“American entrepreneurship is actually on the decline, and has been for decades.”
“…the number of new businesses started by Americans has fallen sharply since 2000, and so too has the percentage of American workers working for companies that are less than a year old.Indeed, in 2013 Americans started fewer businesses than they did in 1980, when the country’s population was much smaller. This decline isn’t just due to the aging of the U.S. population—Americans of all ages just seem less likely to open new businesses than they once were. And, as Hathaway and Litan put it, the decline “has been documented across a broad range of sectors in the U.S. economy, even in high-tech.”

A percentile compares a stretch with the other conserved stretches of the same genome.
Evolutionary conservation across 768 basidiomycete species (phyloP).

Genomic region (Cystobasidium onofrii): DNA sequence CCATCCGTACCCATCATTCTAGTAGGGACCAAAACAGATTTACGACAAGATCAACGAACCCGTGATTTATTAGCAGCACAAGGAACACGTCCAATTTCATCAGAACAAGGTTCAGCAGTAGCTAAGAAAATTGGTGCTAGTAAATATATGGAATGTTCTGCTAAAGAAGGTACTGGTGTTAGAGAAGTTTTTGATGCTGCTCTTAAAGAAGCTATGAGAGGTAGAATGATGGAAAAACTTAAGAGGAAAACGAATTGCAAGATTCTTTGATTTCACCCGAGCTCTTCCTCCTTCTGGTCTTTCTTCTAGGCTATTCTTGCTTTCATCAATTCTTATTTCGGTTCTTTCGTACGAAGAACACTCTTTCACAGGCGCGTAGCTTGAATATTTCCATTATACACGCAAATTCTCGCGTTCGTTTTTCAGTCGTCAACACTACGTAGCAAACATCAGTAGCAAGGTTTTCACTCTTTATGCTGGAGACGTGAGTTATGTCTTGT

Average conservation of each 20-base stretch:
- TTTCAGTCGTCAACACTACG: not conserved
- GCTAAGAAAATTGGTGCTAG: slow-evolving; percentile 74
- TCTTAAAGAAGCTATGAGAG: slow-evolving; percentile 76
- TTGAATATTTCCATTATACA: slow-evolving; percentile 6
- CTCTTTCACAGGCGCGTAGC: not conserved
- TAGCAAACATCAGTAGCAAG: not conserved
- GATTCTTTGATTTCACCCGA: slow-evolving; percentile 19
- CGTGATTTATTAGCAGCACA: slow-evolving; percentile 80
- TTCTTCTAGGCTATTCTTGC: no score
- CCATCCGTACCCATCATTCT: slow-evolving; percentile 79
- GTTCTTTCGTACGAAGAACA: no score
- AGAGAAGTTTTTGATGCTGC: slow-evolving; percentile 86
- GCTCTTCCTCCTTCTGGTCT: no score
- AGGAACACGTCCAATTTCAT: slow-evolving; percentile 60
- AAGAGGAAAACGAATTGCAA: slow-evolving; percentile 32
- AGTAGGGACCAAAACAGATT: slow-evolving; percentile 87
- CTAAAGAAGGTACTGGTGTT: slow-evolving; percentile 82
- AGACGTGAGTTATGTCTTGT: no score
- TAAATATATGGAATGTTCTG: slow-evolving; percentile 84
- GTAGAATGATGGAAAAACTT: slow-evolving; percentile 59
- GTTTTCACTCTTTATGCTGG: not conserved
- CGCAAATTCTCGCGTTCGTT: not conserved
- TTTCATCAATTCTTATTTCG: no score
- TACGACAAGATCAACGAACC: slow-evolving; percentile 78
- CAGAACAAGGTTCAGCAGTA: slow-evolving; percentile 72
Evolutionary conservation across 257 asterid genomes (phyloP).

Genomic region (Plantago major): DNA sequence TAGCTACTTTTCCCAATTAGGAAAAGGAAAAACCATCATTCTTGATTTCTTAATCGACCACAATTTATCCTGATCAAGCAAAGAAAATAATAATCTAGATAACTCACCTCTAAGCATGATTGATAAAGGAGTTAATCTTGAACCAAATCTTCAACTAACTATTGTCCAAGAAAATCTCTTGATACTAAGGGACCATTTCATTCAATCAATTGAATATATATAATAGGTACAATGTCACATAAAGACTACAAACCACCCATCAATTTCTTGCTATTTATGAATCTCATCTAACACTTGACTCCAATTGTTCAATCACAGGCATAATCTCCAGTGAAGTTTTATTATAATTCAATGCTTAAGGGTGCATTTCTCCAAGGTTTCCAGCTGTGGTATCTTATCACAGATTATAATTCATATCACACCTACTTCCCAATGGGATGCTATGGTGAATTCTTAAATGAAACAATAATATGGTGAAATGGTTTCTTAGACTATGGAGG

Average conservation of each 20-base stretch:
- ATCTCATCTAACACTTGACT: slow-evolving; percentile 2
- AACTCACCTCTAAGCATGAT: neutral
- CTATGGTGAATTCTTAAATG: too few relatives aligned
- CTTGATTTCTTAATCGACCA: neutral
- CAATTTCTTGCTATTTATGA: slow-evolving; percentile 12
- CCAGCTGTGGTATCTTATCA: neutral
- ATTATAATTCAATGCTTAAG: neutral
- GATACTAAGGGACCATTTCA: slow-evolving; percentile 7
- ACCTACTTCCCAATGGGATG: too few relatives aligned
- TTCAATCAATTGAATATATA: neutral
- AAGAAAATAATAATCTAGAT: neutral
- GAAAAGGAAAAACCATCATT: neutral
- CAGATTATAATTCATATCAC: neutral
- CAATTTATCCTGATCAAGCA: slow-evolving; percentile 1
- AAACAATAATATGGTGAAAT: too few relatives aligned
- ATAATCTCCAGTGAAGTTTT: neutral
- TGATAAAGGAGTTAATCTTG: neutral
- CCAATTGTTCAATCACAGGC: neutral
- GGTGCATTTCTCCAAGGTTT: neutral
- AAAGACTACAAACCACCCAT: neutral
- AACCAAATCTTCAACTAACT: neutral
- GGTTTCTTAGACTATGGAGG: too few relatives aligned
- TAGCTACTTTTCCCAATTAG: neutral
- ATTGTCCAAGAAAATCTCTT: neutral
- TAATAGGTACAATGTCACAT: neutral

much of that decline has been concentrated in what economists call “subsistence” businesses. These are businesses whose founders have no interest in creating a big company. Their ambition is to do something they enjoy, gain some measure of financial independence, avoid having to deal with a boss, and so on. And the data is clear that in recent years, fewer people with goals of that kind have been starting businesses of their own.
high-growth firms are being formed as actively as ever, they also find that these companies are not succeeding as often as such companies once did